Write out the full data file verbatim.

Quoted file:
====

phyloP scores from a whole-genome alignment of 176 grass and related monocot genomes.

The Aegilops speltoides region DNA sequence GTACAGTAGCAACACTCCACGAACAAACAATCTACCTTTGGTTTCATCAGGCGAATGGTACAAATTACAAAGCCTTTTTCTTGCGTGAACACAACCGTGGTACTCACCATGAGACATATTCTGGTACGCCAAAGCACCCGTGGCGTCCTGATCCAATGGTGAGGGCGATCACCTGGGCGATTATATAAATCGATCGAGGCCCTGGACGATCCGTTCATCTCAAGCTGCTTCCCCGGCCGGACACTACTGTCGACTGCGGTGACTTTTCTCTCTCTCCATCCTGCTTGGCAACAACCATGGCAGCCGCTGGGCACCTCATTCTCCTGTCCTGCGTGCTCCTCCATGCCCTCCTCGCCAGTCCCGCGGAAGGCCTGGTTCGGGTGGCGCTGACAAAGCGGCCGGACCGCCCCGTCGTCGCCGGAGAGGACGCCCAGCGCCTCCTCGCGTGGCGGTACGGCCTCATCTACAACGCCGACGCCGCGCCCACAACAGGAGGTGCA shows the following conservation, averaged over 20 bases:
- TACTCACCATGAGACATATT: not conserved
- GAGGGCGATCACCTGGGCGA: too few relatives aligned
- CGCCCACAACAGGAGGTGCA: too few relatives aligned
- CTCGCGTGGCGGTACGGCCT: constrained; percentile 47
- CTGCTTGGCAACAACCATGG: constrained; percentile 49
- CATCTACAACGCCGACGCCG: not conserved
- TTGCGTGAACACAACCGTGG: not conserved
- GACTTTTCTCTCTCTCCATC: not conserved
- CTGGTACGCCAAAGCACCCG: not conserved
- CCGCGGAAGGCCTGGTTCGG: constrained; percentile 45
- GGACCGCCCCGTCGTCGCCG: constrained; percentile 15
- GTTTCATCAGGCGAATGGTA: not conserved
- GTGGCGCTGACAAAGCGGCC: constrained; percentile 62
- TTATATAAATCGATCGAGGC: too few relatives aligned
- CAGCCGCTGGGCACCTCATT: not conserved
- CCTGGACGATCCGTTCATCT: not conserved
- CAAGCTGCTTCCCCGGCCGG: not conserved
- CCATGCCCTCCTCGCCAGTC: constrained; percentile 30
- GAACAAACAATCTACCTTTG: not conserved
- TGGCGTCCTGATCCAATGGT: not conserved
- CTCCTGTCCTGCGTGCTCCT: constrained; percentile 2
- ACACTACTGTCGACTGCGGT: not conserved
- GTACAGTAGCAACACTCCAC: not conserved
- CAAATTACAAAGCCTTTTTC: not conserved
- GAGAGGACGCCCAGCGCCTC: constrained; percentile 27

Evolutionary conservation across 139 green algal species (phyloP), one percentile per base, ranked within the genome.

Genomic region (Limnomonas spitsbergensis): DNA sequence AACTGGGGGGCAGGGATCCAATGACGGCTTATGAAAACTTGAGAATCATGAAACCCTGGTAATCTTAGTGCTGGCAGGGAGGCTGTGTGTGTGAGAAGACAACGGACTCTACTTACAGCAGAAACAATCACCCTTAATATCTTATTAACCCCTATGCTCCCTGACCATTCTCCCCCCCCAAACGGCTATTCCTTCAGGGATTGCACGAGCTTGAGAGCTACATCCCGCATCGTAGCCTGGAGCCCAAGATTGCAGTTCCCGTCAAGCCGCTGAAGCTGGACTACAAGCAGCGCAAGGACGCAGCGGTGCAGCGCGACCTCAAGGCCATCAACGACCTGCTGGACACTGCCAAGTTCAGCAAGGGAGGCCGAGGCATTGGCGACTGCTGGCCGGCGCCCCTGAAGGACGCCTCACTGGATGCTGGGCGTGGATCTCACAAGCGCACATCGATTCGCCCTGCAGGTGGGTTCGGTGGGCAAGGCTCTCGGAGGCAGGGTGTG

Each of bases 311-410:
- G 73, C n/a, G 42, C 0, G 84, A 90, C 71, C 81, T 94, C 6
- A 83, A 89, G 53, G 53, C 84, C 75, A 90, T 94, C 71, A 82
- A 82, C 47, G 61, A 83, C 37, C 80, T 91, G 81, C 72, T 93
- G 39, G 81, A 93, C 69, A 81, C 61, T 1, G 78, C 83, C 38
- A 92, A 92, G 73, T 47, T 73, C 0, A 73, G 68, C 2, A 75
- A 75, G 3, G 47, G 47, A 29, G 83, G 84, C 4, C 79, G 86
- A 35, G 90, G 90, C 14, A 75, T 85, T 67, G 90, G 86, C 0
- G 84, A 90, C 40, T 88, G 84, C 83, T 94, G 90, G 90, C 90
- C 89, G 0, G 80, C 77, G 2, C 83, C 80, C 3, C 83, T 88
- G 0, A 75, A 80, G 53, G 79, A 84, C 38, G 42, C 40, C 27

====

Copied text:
phyloP scores from a whole-genome alignment of 176 grass and related monocot genomes.

The Aegilops speltoides region DNA sequence GTACAGTAGCAACACTCCACGAACAAACAATCTACCTTTGGTTTCATCAGGCGAATGGTACAAATTACAAAGCCTTTTTCTTGCGTGAACACAACCGTGGTACTCACCATGAGACATATTCTGGTACGCCAAAGCACCCGTGGCGTCCTGATCCAATGGTGAGGGCGATCACCTGGGCGATTATATAAATCGATCGAGGCCCTGGACGATCCGTTCATCTCAAGCTGCTTCCCCGGCCGGACACTACTGTCGACTGCGGTGACTTTTCTCTCTCTCCATCCTGCTTGGCAACAACCATGGCAGCCGCTGGGCACCTCATTCTCCTGTCCTGCGTGCTCCTCCATGCCCTCCTCGCCAGTCCCGCGGAAGGCCTGGTTCGGGTGGCGCTGACAAAGCGGCCGGACCGCCCCGTCGTCGCCGGAGAGGACGCCCAGCGCCTCCTCGCGTGGCGGTACGGCCTCATCTACAACGCCGACGCCGCGCCCACAACAGGAGGTGCA shows the following conservation, averaged over 20 bases:
- TACTCACCATGAGACATATT: not conserved
- GAGGGCGATCACCTGGGCGA: too few relatives aligned
- CGCCCACAACAGGAGGTGCA: too few relatives aligned
- CTCGCGTGGCGGTACGGCCT: constrained; percentile 47
- CTGCTTGGCAACAACCATGG: constrained; percentile 49
- CATCTACAACGCCGACGCCG: not conserved
- TTGCGTGAACACAACCGTGG: not conserved
- GACTTTTCTCTCTCTCCATC: not conserved
- CTGGTACGCCAAAGCACCCG: not conserved
- CCGCGGAAGGCCTGGTTCGG: constrained; percentile 45
- GGACCGCCCCGTCGTCGCCG: constrained; percentile 15
- GTTTCATCAGGCGAATGGTA: not conserved
- GTGGCGCTGACAAAGCGGCC: constrained; percentile 62
- TTATATAAATCGATCGAGGC: too few relatives aligned
- CAGCCGCTGGGCACCTCATT: not conserved
- CCTGGACGATCCGTTCATCT: not conserved
- CAAGCTGCTTCCCCGGCCGG: not conserved
- CCATGCCCTCCTCGCCAGTC: constrained; percentile 30
- GAACAAACAATCTACCTTTG: not conserved
- TGGCGTCCTGATCCAATGGT: not conserved
- CTCCTGTCCTGCGTGCTCCT: constrained; percentile 2
- ACACTACTGTCGACTGCGGT: not conserved
- GTACAGTAGCAACACTCCAC: not conserved
- CAAATTACAAAGCCTTTTTC: not conserved
- GAGAGGACGCCCAGCGCCTC: constrained; percentile 27

Evolutionary conservation across 139 green algal species (phyloP), one percentile per base, ranked within the genome.

Genomic region (Limnomonas spitsbergensis): DNA sequence AACTGGGGGGCAGGGATCCAATGACGGCTTATGAAAACTTGAGAATCATGAAACCCTGGTAATCTTAGTGCTGGCAGGGAGGCTGTGTGTGTGAGAAGACAACGGACTCTACTTACAGCAGAAACAATCACCCTTAATATCTTATTAACCCCTATGCTCCCTGACCATTCTCCCCCCCCAAACGGCTATTCCTTCAGGGATTGCACGAGCTTGAGAGCTACATCCCGCATCGTAGCCTGGAGCCCAAGATTGCAGTTCCCGTCAAGCCGCTGAAGCTGGACTACAAGCAGCGCAAGGACGCAGCGGTGCAGCGCGACCTCAAGGCCATCAACGACCTGCTGGACACTGCCAAGTTCAGCAAGGGAGGCCGAGGCATTGGCGACTGCTGGCCGGCGCCCCTGAAGGACGCCTCACTGGATGCTGGGCGTGGATCTCACAAGCGCACATCGATTCGCCCTGCAGGTGGGTTCGGTGGGCAAGGCTCTCGGAGGCAGGGTGTG

Each of bases 311-410:
- G 73, C n/a, G 42, C 0, G 84, A 90, C 71, C 81, T 94, C 6
- A 83, A 89, G 53, G 53, C 84, C 75, A 90, T 94, C 71, A 82
- A 82, C 47, G 61, A 83, C 37, C 80, T 91, G 81, C 72, T 93
- G 39, G 81, A 93, C 69, A 81, C 61, T 1, G 78, C 83, C 38
- A 92, A 92, G 73, T 47, T 73, C 0, A 73, G 68, C 2, A 75
- A 75, G 3, G 47, G 47, A 29, G 83, G 84, C 4, C 79, G 86
- A 35, G 90, G 90, C 14, A 75, T 85, T 67, G 90, G 86, C 0
- G 84, A 90, C 40, T 88, G 84, C 83, T 94, G 90, G 90, C 90
- C 89, G 0, G 80, C 77, G 2, C 83, C 80, C 3, C 83, T 88
- G 0, A 75, A 80, G 53, G 79, A 84, C 38, G 42, C 40, C 27